Students currently in the U.S. in valid F-1 status do not have to pay the SEVIS fee. The fee is not required from students transferring to a new school or changing to another degree program or level within five months of completing a previous F-1 program. The student’s SEVIS record will be transferred to Longy from the student’s previous school after submitting a completed SEVIS Transfer Form. Once the SEVIS record has been transferred, Longy will issue the student a new I-20.
International Students outside the U.S
Upon receiving the completed Form I-20 from Longy, students outside the U.S. must:
- Pay the SEVIS Fee. The U.S. Department of Homeland Security (DHS) requires proof of payment of the SEVIS fee before issuing a visa. Students should pay the fee as soon as they receive the Form I-20 to allow sufficient time for DHS to update the SEVIS record. (F-2 dependents are not required to pay the SEVIS fee.) To pay the SEVIS I-901 fee processing refer to https://www.fmjfee.com/i901fee/
- Make an appointment at the nearest U.S. Embassy or Consulate in their home country in order to apply for the F-1 visa. It is recommended that appointments be made well in advance of traveling to the U.S. (approximately 6-8 weeks). Students should bring all documents relevant to their admission to Longy, including:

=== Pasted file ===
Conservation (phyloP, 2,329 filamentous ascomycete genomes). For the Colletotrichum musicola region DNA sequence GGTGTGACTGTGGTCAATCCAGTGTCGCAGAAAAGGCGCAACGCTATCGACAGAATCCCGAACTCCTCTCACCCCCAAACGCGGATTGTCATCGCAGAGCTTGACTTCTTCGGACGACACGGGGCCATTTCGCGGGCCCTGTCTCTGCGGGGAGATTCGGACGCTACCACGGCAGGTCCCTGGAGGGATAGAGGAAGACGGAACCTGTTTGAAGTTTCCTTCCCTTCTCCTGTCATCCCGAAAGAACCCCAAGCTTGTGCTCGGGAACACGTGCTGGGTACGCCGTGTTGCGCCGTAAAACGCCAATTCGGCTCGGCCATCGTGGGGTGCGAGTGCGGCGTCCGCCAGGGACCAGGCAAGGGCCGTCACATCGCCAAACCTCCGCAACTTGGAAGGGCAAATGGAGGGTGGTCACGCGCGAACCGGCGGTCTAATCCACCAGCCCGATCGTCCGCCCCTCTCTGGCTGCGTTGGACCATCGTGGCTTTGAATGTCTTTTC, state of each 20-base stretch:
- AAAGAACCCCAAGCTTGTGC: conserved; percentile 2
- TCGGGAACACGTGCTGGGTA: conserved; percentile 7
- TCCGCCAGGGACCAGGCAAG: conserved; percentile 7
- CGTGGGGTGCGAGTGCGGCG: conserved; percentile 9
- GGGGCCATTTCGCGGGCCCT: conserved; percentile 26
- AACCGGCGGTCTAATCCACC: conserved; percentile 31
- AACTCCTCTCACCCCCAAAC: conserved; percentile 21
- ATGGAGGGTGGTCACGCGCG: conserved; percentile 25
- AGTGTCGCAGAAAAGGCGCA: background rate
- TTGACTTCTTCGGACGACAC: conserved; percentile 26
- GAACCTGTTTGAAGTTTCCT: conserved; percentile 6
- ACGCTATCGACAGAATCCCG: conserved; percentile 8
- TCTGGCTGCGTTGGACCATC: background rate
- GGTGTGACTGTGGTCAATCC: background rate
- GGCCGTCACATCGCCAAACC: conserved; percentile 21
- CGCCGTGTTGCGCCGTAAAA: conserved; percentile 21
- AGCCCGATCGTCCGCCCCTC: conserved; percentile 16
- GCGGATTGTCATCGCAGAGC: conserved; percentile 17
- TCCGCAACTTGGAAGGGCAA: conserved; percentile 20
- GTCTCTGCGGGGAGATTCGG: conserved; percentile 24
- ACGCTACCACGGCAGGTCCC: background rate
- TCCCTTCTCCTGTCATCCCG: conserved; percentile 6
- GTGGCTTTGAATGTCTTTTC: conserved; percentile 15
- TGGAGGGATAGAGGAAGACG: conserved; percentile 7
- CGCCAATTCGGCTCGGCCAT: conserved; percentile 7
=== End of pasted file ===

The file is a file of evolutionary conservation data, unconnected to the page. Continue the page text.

-Valid passport (must be valid at least six months beyond the date you intend to remain in the U.S)
-Completed and signed Form I-20
-Certified evidence of financial support (including the same financial documents used by Longy to complete the Form I-20)
-Longy acceptance letter (and scholarship award letter where applicable)
-Proof of English proficiency, such as a TOEFL report
-Travel documents as specified by the local U.S. Embassy
These documents should be retained and may need to be presented when traveling to the U.S. In some cases a person applying for an F-1 visa may be asked to provide evidence of intent to depart the U.S. after completion of studies. All applicants age 16 and over from countries designated by the U.S. as state sponsors of terrorism must follow additional procedures when applying for an F-1 visa. More information about visas can be obtained at this website: http://travel.state.gov/visa/visa_1750.html
Once a visa application and supporting materials are reviewed and approved, the student will be issued an F-1 visa. Visas can only be obtained outside the United States at a U.S. Embassy or Consulate. The visa allows a student to enter the U.S. when accompanied by the Form I-20 (Form DS-2019 for J-1 students). The visa is only valid for the purpose for which it was issued (to attend a specific school and specific program of study). The expiration date on the visa does not determine how long a student may stay in the U.S. Instead, the completion date printed on the Form I-20 (Form DS-2019 for J-1 students) is the determining date.